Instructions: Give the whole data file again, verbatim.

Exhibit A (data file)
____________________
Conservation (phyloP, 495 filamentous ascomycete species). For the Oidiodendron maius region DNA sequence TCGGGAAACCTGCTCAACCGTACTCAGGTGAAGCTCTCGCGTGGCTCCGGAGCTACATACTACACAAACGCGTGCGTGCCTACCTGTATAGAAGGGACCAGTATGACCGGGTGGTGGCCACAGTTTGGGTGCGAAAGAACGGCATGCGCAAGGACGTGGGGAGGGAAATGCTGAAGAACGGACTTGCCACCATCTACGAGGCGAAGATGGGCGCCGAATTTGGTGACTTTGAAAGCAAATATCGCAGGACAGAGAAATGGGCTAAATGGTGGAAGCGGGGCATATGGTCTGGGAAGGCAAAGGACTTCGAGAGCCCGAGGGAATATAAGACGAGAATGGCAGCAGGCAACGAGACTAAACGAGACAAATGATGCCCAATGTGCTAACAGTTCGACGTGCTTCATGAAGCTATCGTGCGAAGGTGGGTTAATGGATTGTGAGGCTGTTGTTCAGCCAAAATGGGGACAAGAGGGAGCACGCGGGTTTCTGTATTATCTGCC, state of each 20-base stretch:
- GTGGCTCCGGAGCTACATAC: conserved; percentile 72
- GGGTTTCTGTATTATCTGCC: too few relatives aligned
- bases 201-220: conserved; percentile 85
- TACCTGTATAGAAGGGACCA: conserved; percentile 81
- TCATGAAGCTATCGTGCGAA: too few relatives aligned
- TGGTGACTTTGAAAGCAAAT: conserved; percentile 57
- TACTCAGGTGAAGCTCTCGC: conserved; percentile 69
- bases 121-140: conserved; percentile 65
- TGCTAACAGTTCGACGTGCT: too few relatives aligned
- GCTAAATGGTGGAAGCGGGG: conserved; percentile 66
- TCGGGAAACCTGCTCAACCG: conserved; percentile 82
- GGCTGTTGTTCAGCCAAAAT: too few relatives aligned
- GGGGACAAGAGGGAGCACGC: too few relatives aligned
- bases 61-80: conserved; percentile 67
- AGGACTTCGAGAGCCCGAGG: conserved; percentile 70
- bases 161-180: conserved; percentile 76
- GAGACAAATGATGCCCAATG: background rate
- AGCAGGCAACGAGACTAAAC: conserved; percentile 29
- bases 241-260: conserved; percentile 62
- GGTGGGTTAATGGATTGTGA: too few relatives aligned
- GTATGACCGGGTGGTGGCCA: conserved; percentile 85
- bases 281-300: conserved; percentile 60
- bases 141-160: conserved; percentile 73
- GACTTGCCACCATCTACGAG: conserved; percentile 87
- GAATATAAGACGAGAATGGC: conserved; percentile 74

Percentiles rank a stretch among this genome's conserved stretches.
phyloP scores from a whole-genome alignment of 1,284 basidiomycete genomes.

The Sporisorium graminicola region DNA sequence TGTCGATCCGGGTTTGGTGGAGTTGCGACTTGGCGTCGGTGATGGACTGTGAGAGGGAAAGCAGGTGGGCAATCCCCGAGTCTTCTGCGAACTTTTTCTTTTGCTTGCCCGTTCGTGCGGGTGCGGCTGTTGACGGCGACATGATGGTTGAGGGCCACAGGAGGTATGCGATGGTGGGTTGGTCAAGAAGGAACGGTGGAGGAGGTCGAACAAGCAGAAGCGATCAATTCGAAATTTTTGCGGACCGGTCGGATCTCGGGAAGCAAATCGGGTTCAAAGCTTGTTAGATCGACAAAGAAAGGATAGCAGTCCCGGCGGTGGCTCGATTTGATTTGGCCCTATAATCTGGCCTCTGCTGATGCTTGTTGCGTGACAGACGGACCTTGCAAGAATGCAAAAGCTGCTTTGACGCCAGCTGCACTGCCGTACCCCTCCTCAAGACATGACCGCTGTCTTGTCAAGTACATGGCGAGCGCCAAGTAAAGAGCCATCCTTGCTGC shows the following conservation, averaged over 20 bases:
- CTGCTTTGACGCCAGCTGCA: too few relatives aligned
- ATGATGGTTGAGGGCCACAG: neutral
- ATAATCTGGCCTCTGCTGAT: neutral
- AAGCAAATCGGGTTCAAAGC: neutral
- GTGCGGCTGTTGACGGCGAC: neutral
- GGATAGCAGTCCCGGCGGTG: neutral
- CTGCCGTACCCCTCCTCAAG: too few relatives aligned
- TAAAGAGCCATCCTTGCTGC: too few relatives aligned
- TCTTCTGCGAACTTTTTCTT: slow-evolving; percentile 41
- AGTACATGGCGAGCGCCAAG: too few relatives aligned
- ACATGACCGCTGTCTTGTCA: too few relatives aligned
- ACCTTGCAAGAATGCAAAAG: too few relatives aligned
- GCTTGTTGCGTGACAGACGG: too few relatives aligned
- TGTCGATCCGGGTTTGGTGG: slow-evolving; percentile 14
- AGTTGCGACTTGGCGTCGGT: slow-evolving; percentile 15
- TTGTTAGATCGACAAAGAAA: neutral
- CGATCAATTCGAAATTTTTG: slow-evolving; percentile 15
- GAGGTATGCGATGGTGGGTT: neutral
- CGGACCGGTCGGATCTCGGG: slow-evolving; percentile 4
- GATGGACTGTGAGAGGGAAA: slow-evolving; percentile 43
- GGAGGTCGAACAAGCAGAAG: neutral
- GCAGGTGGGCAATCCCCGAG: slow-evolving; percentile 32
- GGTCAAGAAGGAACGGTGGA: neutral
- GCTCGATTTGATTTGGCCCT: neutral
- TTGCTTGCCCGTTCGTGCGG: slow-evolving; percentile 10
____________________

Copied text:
Conservation (phyloP, 495 filamentous ascomycete species). For the Oidiodendron maius region DNA sequence TCGGGAAACCTGCTCAACCGTACTCAGGTGAAGCTCTCGCGTGGCTCCGGAGCTACATACTACACAAACGCGTGCGTGCCTACCTGTATAGAAGGGACCAGTATGACCGGGTGGTGGCCACAGTTTGGGTGCGAAAGAACGGCATGCGCAAGGACGTGGGGAGGGAAATGCTGAAGAACGGACTTGCCACCATCTACGAGGCGAAGATGGGCGCCGAATTTGGTGACTTTGAAAGCAAATATCGCAGGACAGAGAAATGGGCTAAATGGTGGAAGCGGGGCATATGGTCTGGGAAGGCAAAGGACTTCGAGAGCCCGAGGGAATATAAGACGAGAATGGCAGCAGGCAACGAGACTAAACGAGACAAATGATGCCCAATGTGCTAACAGTTCGACGTGCTTCATGAAGCTATCGTGCGAAGGTGGGTTAATGGATTGTGAGGCTGTTGTTCAGCCAAAATGGGGACAAGAGGGAGCACGCGGGTTTCTGTATTATCTGCC, state of each 20-base stretch:
- GTGGCTCCGGAGCTACATAC: conserved; percentile 72
- GGGTTTCTGTATTATCTGCC: too few relatives aligned
- bases 201-220: conserved; percentile 85
- TACCTGTATAGAAGGGACCA: conserved; percentile 81
- TCATGAAGCTATCGTGCGAA: too few relatives aligned
- TGGTGACTTTGAAAGCAAAT: conserved; percentile 57
- TACTCAGGTGAAGCTCTCGC: conserved; percentile 69
- bases 121-140: conserved; percentile 65
- TGCTAACAGTTCGACGTGCT: too few relatives aligned
- GCTAAATGGTGGAAGCGGGG: conserved; percentile 66
- TCGGGAAACCTGCTCAACCG: conserved; percentile 82
- GGCTGTTGTTCAGCCAAAAT: too few relatives aligned
- GGGGACAAGAGGGAGCACGC: too few relatives aligned
- bases 61-80: conserved; percentile 67
- AGGACTTCGAGAGCCCGAGG: conserved; percentile 70
- bases 161-180: conserved; percentile 76
- GAGACAAATGATGCCCAATG: background rate
- AGCAGGCAACGAGACTAAAC: conserved; percentile 29
- bases 241-260: conserved; percentile 62
- GGTGGGTTAATGGATTGTGA: too few relatives aligned
- GTATGACCGGGTGGTGGCCA: conserved; percentile 85
- bases 281-300: conserved; percentile 60
- bases 141-160: conserved; percentile 73
- GACTTGCCACCATCTACGAG: conserved; percentile 87
- GAATATAAGACGAGAATGGC: conserved; percentile 74

Percentiles rank a stretch among this genome's conserved stretches.
phyloP scores from a whole-genome alignment of 1,284 basidiomycete genomes.

The Sporisorium graminicola region DNA sequence TGTCGATCCGGGTTTGGTGGAGTTGCGACTTGGCGTCGGTGATGGACTGTGAGAGGGAAAGCAGGTGGGCAATCCCCGAGTCTTCTGCGAACTTTTTCTTTTGCTTGCCCGTTCGTGCGGGTGCGGCTGTTGACGGCGACATGATGGTTGAGGGCCACAGGAGGTATGCGATGGTGGGTTGGTCAAGAAGGAACGGTGGAGGAGGTCGAACAAGCAGAAGCGATCAATTCGAAATTTTTGCGGACCGGTCGGATCTCGGGAAGCAAATCGGGTTCAAAGCTTGTTAGATCGACAAAGAAAGGATAGCAGTCCCGGCGGTGGCTCGATTTGATTTGGCCCTATAATCTGGCCTCTGCTGATGCTTGTTGCGTGACAGACGGACCTTGCAAGAATGCAAAAGCTGCTTTGACGCCAGCTGCACTGCCGTACCCCTCCTCAAGACATGACCGCTGTCTTGTCAAGTACATGGCGAGCGCCAAGTAAAGAGCCATCCTTGCTGC shows the following conservation, averaged over 20 bases:
- CTGCTTTGACGCCAGCTGCA: too few relatives aligned
- ATGATGGTTGAGGGCCACAG: neutral
- ATAATCTGGCCTCTGCTGAT: neutral
- AAGCAAATCGGGTTCAAAGC: neutral
- GTGCGGCTGTTGACGGCGAC: neutral
- GGATAGCAGTCCCGGCGGTG: neutral
- CTGCCGTACCCCTCCTCAAG: too few relatives aligned
- TAAAGAGCCATCCTTGCTGC: too few relatives aligned
- TCTTCTGCGAACTTTTTCTT: slow-evolving; percentile 41
- AGTACATGGCGAGCGCCAAG: too few relatives aligned
- ACATGACCGCTGTCTTGTCA: too few relatives aligned
- ACCTTGCAAGAATGCAAAAG: too few relatives aligned
- GCTTGTTGCGTGACAGACGG: too few relatives aligned
- TGTCGATCCGGGTTTGGTGG: slow-evolving; percentile 14
- AGTTGCGACTTGGCGTCGGT: slow-evolving; percentile 15
- TTGTTAGATCGACAAAGAAA: neutral
- CGATCAATTCGAAATTTTTG: slow-evolving; percentile 15
- GAGGTATGCGATGGTGGGTT: neutral
- CGGACCGGTCGGATCTCGGG: slow-evolving; percentile 4
- GATGGACTGTGAGAGGGAAA: slow-evolving; percentile 43
- GGAGGTCGAACAAGCAGAAG: neutral
- GCAGGTGGGCAATCCCCGAG: slow-evolving; percentile 32
- GGTCAAGAAGGAACGGTGGA: neutral
- GCTCGATTTGATTTGGCCCT: neutral
- TTGCTTGCCCGTTCGTGCGG: slow-evolving; percentile 10